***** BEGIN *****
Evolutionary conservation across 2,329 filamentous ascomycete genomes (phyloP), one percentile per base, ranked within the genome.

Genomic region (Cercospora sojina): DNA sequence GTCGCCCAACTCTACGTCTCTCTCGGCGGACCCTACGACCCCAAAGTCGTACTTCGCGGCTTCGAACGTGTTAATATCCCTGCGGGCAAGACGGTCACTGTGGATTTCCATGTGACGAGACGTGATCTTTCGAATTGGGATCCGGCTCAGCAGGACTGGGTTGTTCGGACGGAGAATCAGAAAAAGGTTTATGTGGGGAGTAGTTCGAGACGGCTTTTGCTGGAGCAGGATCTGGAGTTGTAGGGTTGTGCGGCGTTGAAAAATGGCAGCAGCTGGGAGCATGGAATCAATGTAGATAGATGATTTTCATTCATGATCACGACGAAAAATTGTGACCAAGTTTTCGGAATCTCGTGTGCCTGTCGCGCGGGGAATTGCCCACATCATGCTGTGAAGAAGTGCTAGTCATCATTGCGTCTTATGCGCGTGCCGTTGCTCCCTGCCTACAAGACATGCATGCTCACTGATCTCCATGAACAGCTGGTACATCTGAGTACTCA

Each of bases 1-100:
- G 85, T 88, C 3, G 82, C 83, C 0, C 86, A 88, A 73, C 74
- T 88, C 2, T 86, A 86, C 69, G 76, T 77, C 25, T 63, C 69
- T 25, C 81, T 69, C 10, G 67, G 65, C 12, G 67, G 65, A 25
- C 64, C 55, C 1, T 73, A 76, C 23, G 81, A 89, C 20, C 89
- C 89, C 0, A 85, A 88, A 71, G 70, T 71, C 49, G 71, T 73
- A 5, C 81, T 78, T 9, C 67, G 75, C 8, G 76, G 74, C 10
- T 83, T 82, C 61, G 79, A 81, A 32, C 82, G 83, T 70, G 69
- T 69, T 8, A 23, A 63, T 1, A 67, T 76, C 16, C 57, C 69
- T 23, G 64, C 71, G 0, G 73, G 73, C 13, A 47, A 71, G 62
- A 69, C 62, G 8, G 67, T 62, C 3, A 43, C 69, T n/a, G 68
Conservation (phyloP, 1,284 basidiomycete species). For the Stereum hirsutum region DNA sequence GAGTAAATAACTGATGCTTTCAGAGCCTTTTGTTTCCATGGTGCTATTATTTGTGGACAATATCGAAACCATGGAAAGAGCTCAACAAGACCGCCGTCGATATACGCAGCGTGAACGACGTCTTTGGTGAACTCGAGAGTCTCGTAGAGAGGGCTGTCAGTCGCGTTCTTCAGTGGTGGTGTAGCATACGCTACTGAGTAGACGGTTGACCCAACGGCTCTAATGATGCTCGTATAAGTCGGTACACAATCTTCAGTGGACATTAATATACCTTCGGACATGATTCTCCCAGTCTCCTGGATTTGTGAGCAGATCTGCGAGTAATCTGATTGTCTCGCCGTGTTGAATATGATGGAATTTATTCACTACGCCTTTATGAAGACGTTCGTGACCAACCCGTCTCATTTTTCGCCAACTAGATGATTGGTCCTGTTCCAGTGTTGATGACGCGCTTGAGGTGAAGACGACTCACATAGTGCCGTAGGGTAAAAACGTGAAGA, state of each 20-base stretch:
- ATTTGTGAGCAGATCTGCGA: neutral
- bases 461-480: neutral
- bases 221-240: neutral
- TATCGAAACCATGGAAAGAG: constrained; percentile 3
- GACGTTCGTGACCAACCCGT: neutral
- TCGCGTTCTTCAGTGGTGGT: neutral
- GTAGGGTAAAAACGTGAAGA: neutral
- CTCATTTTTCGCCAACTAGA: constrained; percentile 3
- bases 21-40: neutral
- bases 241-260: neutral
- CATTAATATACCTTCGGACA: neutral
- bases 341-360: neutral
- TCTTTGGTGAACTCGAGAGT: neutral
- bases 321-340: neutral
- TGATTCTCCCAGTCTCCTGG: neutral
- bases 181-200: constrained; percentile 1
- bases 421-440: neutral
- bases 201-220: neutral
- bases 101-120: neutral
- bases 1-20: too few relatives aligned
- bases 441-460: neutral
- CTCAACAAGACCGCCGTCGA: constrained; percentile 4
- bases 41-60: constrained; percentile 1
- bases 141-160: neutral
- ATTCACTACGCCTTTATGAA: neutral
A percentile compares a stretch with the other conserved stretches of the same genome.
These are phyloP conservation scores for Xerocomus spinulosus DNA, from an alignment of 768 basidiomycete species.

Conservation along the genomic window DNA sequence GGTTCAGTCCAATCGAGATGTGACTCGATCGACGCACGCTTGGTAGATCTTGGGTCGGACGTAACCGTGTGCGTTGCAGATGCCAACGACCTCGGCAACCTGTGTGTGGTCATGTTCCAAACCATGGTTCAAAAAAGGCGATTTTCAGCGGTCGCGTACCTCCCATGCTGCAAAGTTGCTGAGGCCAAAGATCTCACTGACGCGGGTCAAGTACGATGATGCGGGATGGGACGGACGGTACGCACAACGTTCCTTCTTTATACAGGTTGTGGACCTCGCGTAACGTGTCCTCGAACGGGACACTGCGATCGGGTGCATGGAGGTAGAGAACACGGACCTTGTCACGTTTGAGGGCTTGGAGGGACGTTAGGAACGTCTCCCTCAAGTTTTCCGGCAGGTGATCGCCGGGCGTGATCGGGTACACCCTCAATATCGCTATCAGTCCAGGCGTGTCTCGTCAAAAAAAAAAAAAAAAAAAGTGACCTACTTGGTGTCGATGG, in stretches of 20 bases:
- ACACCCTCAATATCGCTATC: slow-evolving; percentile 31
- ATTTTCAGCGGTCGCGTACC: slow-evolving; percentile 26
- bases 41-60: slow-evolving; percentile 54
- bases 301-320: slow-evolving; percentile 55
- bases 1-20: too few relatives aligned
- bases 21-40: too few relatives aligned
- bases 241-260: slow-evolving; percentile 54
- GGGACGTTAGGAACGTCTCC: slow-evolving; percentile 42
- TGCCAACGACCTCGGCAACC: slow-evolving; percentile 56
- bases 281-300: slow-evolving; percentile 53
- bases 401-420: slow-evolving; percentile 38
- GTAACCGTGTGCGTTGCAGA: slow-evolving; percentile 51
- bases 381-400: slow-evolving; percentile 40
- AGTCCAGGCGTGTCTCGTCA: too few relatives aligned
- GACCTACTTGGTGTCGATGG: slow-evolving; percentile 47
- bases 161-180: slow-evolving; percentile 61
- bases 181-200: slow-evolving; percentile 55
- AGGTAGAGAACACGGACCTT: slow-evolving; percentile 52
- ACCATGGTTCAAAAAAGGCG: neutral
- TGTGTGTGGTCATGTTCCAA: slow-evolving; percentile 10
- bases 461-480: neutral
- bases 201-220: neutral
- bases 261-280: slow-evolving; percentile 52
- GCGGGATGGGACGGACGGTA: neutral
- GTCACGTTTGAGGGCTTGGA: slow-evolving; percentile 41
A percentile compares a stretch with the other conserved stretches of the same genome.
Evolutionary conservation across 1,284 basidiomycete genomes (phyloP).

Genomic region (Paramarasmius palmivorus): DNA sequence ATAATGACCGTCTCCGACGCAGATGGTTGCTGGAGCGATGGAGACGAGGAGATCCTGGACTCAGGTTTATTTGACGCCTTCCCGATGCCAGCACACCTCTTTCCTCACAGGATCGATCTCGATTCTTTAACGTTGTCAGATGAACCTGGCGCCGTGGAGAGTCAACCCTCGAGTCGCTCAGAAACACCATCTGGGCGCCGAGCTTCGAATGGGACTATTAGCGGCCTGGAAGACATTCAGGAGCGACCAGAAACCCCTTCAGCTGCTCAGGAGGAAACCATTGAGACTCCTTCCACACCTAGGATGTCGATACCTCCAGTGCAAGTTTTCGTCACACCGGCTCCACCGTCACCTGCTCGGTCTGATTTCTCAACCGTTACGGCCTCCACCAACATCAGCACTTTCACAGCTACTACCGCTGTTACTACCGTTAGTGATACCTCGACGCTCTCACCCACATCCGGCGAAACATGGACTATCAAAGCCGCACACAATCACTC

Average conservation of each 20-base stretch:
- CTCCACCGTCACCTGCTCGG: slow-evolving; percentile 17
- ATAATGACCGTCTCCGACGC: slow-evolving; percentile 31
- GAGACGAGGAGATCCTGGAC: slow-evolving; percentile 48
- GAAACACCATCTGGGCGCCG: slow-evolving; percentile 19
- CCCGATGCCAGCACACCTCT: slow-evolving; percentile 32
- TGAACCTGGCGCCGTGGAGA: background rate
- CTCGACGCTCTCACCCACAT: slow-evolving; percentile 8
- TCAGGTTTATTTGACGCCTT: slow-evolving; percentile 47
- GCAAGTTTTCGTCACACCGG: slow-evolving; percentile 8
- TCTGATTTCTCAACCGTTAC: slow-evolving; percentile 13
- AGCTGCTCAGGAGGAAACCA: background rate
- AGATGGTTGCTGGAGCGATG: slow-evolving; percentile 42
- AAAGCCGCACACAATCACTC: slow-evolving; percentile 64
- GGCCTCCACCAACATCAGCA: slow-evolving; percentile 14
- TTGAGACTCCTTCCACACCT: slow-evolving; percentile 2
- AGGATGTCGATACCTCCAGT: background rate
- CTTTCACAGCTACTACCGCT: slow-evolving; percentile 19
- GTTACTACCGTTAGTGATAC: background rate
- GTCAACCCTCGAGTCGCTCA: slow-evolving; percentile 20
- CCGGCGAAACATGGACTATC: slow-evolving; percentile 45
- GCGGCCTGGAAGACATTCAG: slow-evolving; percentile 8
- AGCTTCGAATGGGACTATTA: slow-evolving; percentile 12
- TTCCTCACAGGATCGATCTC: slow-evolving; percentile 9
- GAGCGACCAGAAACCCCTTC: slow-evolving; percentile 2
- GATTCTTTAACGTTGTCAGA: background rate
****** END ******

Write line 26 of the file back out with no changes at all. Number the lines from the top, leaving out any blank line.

- bases 341-360: neutral